Researchers found the developmental drug dapagliflozin, a sodium/glucose cotransporter 2 (SGLT-2) inhibitor, was as effective as existing therapy at controlling HbA1c levels in people with type-2 diabetes.
In addition, it may also lead to weight loss and reduced hypoglycaemic events, data suggested. In contrast, some current anti-diabetic drugs can lead to weight gain, increasing the risk of co-morbidities.
The study was presented at the European Association for the Study of Diabetes (EASD) meeting in Stockholm last week.
Researchers are studying SGLT-2 inhibitors as a potential new anti-diabetic therapy.
The drug prevents reabsorption of glucose in the kidneys, thereby lowering HbA1c levels. In theory, this may cause weight loss in type-2 patients as it removes glucose from the body instead of promoting absorption into tissues.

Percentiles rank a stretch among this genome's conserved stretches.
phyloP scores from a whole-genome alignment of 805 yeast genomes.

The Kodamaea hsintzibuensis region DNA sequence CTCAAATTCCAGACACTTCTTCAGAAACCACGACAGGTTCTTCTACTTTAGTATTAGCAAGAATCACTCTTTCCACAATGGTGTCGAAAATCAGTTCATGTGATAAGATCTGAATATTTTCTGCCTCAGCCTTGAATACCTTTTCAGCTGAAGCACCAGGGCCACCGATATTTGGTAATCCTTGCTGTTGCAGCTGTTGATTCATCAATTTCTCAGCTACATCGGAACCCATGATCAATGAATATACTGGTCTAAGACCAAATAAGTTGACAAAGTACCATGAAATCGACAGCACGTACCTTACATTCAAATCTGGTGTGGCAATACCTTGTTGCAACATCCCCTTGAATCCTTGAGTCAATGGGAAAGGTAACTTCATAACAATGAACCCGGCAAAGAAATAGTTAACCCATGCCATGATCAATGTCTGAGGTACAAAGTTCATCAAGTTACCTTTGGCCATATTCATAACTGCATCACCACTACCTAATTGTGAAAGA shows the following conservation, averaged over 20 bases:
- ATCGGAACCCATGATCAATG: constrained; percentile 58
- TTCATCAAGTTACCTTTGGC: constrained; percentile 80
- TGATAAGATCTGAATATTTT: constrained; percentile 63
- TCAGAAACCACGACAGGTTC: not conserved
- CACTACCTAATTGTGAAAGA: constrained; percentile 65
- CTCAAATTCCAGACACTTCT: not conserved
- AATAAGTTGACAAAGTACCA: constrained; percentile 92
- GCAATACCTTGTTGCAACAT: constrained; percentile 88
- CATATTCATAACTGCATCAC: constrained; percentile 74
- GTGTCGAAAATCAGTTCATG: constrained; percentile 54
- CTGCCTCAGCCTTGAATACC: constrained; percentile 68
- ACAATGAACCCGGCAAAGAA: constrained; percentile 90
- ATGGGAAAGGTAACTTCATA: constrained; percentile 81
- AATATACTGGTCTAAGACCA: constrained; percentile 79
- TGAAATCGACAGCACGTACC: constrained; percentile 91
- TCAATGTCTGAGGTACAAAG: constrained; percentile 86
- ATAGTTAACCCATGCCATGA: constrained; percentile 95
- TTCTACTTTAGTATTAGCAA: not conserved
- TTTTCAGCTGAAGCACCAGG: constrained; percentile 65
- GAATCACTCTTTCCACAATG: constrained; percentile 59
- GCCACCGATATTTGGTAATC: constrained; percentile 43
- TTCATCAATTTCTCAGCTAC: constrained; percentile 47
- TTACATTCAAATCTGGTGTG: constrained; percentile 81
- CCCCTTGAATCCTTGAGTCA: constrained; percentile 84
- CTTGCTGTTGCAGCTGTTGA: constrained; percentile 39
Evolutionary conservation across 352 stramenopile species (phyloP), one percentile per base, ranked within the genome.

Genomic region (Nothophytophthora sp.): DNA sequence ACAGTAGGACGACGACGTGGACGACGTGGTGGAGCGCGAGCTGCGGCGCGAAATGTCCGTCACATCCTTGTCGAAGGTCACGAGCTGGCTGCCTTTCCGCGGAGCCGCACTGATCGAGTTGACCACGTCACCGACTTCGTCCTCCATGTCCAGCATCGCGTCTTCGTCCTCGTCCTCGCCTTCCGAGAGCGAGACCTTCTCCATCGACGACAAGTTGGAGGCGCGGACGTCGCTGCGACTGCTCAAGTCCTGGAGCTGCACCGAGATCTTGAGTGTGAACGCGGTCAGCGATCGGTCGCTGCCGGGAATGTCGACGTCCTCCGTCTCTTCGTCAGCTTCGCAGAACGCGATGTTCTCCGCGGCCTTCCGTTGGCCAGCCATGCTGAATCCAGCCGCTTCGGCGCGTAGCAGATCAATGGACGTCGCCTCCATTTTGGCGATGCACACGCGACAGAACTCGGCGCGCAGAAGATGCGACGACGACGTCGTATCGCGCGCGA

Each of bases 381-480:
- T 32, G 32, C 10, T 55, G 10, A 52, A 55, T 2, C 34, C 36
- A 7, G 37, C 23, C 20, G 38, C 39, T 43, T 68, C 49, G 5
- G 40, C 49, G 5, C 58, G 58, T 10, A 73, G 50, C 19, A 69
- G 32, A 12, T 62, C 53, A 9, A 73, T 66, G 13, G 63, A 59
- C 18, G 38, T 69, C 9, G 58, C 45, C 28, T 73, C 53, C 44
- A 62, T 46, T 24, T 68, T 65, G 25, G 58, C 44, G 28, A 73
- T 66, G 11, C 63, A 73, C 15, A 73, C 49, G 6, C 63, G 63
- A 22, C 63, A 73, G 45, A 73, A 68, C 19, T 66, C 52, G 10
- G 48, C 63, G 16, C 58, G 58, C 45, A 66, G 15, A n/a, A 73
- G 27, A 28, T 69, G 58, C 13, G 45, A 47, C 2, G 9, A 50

Researchers assessed change in baseline HbA1c, as well as body weight and number of patients reporting hypoglycaemic episodes, at 52 weeks.
They found there was no difference in blood glucose control between the treatments.
However, patients on dapagliflozin lost an average of 3.2kg compared to those on glipizide, who gained an average of 1.4kg.
Furthermore, just 3.5% of patients on dapagliflozin reported hypoglycaemic events compared to 40.8% on glipizide.
However, there was evidence that glycosuria caused by the drug’s action may increase UTIs, the researchers said.
Most oral anti-diabetics suffer from attenuation in effectiveness in the years after it is first prescribed as the body desensitises to the treatment.
Diabetes expert Professor John Wilding of the University Hospital Aintree, Liverpool was hopeful SGLT-2s may be able to break this ‘vicious cycle’.